Boom to bust of the Growth Plan: The government’s new plan

Phil Blackburn, 19 October 2022

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Harold Wilson was famously attributed with saying a week in politics is a long time. Whilst the phrase has become somewhat of a cliché, the Liz Truss tenure as Prime Minister perhaps suggests that in the modern “always on” technological world in which society now operates, a week is indeed a very very long time.

The background

On 23 September the then new Chancellor Kwasi Kwarteng, who had been in his job for just over two weeks, launched the Growth Plan which he had developed alongside the Prime Minister, Liz Truss.

The Growth Plan included unexpected tax cuts with no explanation as to how these would be funded. There was also no one checking the Chancellors calculations as the Office for Budget Responsibility were not permitted by the Chancellor to undertake their normal independent review.

What are the new changes?

Roll forward to 17 October and Mr Kwarteng has been replaced by the “new new” Chancellor Jeremy Hunt, who has taken a shredding machine to most elements of the Growth Plan.  The main elements to survive unscathed are the abolition of the Health & Social Care Levy and the Stamp Duty Land Tax reductions.

The main pillar of the Prime Ministers strategy since she came to office was the Energy Price Guarantee, which remains in name but has been significantly scaled back from two years to six months up to April 2023. Support from April 2023 is expected to be available, but the scope and quantum is unknown however the Chancellor indicated it will be targeted to those who most need it.

How do all these tax changes impact businesses and their owners?

Prior to the mini budget, which launched the growth Plan, we were already preparing clients for the scheduled increase in Corporation Tax from 19% to 25% from April 2023. The Growth Plan was due to abolish the increase but now it won’t.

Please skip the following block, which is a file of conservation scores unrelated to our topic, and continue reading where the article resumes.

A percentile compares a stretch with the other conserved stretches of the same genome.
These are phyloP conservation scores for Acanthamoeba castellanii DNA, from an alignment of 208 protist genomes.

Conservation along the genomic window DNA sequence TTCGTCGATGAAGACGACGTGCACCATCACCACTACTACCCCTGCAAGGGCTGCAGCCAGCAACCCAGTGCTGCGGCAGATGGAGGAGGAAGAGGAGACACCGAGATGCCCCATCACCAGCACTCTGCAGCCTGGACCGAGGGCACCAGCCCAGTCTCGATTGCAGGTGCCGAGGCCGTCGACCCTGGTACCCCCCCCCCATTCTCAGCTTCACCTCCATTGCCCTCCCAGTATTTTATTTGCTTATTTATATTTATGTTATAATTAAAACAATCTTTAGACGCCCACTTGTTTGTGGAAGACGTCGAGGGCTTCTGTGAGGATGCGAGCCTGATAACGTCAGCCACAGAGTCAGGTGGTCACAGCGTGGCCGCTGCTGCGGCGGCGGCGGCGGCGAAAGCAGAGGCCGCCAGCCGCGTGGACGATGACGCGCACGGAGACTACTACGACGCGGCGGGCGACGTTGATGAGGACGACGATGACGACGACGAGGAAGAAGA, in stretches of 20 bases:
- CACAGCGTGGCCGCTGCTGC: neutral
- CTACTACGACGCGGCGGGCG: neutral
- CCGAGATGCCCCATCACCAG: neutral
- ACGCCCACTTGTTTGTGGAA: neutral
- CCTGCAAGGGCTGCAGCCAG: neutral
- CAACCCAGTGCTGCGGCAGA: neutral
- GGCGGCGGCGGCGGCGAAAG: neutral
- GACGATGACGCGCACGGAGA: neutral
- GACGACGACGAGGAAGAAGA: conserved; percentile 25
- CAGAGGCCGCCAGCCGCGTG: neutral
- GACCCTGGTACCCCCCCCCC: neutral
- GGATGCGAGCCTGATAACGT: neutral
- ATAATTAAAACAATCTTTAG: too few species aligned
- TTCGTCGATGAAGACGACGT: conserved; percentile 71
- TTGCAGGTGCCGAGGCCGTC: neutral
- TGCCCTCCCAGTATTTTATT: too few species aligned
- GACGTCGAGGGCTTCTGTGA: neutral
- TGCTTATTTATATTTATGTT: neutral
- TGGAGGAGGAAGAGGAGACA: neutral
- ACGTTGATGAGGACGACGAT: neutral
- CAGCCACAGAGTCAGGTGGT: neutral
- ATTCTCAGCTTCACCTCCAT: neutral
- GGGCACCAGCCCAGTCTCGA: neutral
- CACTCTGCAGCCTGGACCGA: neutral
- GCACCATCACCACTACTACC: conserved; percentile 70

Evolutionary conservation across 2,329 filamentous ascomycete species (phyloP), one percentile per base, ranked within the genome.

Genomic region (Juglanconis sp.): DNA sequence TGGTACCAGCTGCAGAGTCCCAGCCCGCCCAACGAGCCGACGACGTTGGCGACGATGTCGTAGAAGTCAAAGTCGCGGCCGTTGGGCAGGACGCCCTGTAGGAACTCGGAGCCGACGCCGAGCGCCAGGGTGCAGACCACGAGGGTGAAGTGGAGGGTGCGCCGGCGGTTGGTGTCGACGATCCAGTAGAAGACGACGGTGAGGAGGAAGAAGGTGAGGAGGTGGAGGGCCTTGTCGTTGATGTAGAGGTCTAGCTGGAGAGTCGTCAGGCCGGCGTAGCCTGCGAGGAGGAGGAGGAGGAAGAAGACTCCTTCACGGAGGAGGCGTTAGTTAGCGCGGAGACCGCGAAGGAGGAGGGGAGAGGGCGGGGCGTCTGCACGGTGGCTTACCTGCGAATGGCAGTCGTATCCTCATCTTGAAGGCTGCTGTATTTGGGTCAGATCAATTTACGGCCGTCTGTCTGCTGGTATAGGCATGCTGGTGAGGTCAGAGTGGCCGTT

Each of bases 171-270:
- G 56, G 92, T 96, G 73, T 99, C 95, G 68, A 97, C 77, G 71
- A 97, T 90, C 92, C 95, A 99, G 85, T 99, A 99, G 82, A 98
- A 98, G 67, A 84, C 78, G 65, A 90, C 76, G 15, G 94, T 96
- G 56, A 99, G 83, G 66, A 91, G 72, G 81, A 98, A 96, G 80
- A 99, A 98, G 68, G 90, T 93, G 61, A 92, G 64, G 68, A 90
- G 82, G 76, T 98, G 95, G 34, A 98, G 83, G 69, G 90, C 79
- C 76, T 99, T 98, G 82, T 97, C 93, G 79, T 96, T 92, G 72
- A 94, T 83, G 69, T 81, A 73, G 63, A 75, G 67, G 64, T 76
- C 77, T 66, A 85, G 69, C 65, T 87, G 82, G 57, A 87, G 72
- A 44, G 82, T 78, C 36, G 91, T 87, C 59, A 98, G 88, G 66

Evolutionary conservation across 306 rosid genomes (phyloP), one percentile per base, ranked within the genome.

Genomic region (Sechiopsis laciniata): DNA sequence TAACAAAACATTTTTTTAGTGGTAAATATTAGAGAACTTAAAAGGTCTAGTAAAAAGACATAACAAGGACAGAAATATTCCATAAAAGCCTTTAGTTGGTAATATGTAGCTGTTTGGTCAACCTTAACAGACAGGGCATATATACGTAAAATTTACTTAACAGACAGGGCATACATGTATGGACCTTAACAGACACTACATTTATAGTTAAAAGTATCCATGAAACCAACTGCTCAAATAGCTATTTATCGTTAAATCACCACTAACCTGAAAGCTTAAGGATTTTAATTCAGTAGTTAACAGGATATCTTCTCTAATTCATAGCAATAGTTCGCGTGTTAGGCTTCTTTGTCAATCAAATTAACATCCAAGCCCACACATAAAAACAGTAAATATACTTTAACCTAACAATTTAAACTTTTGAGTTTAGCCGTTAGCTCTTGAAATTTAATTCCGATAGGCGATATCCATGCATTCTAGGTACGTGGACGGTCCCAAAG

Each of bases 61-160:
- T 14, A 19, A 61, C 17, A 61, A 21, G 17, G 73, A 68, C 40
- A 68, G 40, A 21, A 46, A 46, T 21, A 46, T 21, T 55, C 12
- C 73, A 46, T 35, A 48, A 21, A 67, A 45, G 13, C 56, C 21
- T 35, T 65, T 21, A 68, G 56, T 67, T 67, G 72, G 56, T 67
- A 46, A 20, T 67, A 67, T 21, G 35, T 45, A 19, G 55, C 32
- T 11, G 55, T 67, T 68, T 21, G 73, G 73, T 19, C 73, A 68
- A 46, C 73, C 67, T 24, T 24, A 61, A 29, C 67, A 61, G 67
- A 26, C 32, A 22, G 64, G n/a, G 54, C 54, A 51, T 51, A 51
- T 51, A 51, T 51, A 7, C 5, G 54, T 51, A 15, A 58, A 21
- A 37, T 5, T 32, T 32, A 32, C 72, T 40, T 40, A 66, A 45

Businesses will need to factor these changes into their cash-flow modelling, and there may be some limited tax optimisation opportunities to accelerate profits ahead of the change next April.

The Corporation Tax rate increase does make the UK far less competitive compared to other jurisdictions, although it is possible the recent uncertainty around Government policy will be more damaging to UK Plc’s global reputation than the CT rises.

One decision of Jeremy Hunt which was to keep the Income Tax basic rate at 20% indefinitely, rather than reduce to 19% actually goes further than simply unwinding the Growth Plan as the rate had been due to reduce to 19% in April 2024 under proposals by Rishi Sunak when he was Chancellor.

What are the next steps?

Firstly, if you downloaded our summary of Growth Plan, please do delete it this document as it’s no longer accurate. If you operate via a limited company then you need to be aware of the CT rises from next year and the impact this has on effective tax rates for profits.

How can we help?

We will be talking to our clients on how these changes impact them individually. However, if you would like to discuss the latest proposals please do get in touch before the rules change again.